Characterization of microbial species in a regenerative bio-filter system for volatile organic compound removal

Posted by Phil Hollins on Aug 24, 2016

Authors: Huang, W.H., Wang, Z., Choudhary, G., Guo, B., Zhang, J. and Ren, D.

Year of publication: 2012

Publication: HVAC&R Research, 18(1-2), pp.169-178.

Keywords: VOCs, indoor air pollution, microbes,

Link to publication

Using a plant based bio-filtration system with a root bed of activated carbon and porous shale pebbles, researchers at Syracuse University, USA (2001), investigated the behaviour of microbes in a formaldehyde rich environment. Using Golden Pothos (Bostoniensis and Phoenix roebelenii) the microbes from the plant roots and pebbles were collected and universal primers used to amplify 16S rRNA genes and identify bacteria strain.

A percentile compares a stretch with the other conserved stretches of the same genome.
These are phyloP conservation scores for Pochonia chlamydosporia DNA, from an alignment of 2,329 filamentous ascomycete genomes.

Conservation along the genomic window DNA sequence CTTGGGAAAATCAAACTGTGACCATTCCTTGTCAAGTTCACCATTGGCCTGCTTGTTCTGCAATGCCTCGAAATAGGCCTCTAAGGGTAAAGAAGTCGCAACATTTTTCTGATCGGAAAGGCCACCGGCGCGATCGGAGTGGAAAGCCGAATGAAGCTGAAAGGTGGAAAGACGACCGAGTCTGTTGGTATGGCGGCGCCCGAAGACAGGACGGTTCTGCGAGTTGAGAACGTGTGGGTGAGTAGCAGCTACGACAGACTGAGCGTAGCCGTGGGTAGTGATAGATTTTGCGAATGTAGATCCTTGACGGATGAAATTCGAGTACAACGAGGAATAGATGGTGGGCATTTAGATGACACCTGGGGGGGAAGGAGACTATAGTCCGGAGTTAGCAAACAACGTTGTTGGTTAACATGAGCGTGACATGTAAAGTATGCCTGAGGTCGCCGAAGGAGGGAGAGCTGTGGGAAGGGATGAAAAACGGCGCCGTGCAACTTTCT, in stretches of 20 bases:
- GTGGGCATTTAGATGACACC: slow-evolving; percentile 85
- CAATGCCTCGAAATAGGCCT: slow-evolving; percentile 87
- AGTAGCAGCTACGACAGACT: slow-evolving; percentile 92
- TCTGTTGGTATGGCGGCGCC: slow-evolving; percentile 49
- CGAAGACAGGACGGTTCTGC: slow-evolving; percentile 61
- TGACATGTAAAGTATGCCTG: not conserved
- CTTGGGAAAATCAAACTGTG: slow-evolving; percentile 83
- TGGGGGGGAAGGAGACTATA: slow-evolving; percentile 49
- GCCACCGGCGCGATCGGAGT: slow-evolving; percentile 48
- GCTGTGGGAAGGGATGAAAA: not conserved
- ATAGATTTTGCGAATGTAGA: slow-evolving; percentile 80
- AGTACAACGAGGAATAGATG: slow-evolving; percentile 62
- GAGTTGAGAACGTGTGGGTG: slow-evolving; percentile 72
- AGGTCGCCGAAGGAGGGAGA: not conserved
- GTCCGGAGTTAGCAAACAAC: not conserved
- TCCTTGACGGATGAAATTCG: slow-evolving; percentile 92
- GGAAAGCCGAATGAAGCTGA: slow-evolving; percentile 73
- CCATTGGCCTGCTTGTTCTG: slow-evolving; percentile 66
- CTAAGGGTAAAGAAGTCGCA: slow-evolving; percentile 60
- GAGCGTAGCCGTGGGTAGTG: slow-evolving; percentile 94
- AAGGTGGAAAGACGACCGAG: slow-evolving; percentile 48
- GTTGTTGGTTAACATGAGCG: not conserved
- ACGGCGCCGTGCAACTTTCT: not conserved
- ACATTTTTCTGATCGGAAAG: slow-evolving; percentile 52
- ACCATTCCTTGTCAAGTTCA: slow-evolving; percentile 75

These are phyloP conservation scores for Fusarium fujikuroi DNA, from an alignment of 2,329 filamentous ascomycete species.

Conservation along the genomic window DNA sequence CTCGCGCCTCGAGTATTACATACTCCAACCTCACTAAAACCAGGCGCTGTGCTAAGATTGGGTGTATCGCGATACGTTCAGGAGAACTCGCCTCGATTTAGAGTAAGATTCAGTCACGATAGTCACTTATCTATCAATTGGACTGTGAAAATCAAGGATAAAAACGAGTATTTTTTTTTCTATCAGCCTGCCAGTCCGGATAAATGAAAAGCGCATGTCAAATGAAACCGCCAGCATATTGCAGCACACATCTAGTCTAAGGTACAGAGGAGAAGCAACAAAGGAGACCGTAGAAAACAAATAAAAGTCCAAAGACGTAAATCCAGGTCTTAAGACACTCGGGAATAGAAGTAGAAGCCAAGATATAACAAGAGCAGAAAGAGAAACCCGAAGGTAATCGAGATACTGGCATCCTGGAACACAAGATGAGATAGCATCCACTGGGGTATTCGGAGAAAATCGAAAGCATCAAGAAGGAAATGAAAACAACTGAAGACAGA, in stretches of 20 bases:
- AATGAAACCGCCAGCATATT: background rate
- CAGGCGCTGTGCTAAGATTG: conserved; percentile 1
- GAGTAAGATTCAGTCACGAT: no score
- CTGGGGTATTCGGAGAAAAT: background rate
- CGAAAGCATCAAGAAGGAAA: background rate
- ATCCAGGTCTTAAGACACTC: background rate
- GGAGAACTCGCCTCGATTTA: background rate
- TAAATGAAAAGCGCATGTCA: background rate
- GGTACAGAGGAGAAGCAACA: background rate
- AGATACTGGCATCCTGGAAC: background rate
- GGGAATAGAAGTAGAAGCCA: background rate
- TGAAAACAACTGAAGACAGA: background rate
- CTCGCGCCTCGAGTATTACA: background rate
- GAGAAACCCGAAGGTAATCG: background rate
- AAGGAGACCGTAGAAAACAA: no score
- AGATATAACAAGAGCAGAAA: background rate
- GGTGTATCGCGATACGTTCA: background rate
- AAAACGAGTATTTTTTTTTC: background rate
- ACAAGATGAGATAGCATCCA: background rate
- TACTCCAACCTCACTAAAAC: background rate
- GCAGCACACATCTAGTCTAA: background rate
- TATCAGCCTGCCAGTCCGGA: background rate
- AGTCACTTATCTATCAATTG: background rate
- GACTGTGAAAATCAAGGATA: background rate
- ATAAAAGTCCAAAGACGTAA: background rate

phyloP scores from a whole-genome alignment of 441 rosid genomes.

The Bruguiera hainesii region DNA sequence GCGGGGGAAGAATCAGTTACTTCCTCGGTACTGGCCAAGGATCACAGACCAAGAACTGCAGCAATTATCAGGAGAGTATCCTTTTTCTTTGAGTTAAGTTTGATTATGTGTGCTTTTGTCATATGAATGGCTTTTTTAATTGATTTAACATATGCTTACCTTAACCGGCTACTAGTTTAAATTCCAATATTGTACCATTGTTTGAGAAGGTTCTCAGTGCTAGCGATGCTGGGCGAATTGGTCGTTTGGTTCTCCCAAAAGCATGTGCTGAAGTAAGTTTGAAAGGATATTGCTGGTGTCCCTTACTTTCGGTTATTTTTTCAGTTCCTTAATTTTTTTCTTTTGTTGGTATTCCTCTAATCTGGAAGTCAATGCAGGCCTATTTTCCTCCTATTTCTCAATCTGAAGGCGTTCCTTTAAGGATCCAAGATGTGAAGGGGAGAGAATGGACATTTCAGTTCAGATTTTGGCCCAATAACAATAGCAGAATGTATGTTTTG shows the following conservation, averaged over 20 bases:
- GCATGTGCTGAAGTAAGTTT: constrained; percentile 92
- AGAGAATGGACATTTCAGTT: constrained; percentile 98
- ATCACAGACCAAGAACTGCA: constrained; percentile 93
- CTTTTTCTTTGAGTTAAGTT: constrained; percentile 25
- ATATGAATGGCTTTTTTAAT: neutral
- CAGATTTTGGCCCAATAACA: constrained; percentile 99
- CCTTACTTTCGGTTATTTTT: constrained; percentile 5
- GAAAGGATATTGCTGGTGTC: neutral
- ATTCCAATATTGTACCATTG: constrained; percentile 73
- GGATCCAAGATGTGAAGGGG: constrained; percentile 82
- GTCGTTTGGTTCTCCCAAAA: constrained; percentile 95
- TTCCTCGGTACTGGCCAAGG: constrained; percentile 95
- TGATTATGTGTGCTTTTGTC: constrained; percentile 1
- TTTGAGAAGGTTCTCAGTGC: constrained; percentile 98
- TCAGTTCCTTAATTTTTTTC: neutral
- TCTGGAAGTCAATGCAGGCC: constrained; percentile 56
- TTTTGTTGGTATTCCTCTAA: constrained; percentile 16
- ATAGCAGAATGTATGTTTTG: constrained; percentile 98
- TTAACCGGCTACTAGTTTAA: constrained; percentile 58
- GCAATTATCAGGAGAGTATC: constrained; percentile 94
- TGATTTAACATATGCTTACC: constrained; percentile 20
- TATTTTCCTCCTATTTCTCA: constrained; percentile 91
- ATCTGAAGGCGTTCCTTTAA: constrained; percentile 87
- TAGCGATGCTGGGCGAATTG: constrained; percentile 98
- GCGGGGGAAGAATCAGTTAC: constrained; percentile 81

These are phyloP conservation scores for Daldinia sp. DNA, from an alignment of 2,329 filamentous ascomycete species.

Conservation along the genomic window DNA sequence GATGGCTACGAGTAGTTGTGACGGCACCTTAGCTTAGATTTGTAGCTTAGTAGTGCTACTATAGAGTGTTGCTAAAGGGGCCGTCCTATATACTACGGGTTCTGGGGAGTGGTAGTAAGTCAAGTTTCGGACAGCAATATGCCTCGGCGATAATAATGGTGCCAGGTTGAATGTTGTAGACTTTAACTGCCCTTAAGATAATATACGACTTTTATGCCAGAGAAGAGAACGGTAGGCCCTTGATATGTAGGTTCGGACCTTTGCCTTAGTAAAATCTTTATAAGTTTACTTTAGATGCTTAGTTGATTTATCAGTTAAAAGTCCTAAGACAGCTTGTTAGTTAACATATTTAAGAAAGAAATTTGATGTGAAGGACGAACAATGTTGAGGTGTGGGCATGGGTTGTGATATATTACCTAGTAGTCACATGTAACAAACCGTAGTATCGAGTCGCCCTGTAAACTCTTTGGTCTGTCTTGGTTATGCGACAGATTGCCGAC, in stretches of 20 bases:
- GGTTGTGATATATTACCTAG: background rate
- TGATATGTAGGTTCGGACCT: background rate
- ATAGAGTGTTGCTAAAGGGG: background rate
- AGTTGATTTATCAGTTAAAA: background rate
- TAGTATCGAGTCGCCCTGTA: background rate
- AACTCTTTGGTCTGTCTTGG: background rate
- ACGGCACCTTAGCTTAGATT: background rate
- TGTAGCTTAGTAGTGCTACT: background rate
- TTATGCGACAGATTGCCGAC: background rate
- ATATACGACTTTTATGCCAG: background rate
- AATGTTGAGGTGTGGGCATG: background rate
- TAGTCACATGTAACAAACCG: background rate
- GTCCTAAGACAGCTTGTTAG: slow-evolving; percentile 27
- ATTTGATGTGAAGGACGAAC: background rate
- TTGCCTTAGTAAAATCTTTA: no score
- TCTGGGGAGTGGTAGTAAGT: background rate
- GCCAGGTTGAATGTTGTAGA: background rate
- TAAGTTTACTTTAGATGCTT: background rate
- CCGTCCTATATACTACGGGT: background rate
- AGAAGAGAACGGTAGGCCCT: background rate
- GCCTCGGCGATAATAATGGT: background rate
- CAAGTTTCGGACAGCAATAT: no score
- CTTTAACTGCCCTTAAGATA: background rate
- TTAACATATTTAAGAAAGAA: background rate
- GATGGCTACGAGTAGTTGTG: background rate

In total, the researchers identified seven different strains of bacteria: Arthrobacter aurescens, A. oxydans, Leifsonia xyli, Pseudomonas putida, and Bacillus sp., including B. cereus. Of particular interest was a strain of A. aurescens, since it was found to be able to remove 86% of formaldehyde within 24 h under a starting concentration of 11.84 ppm.

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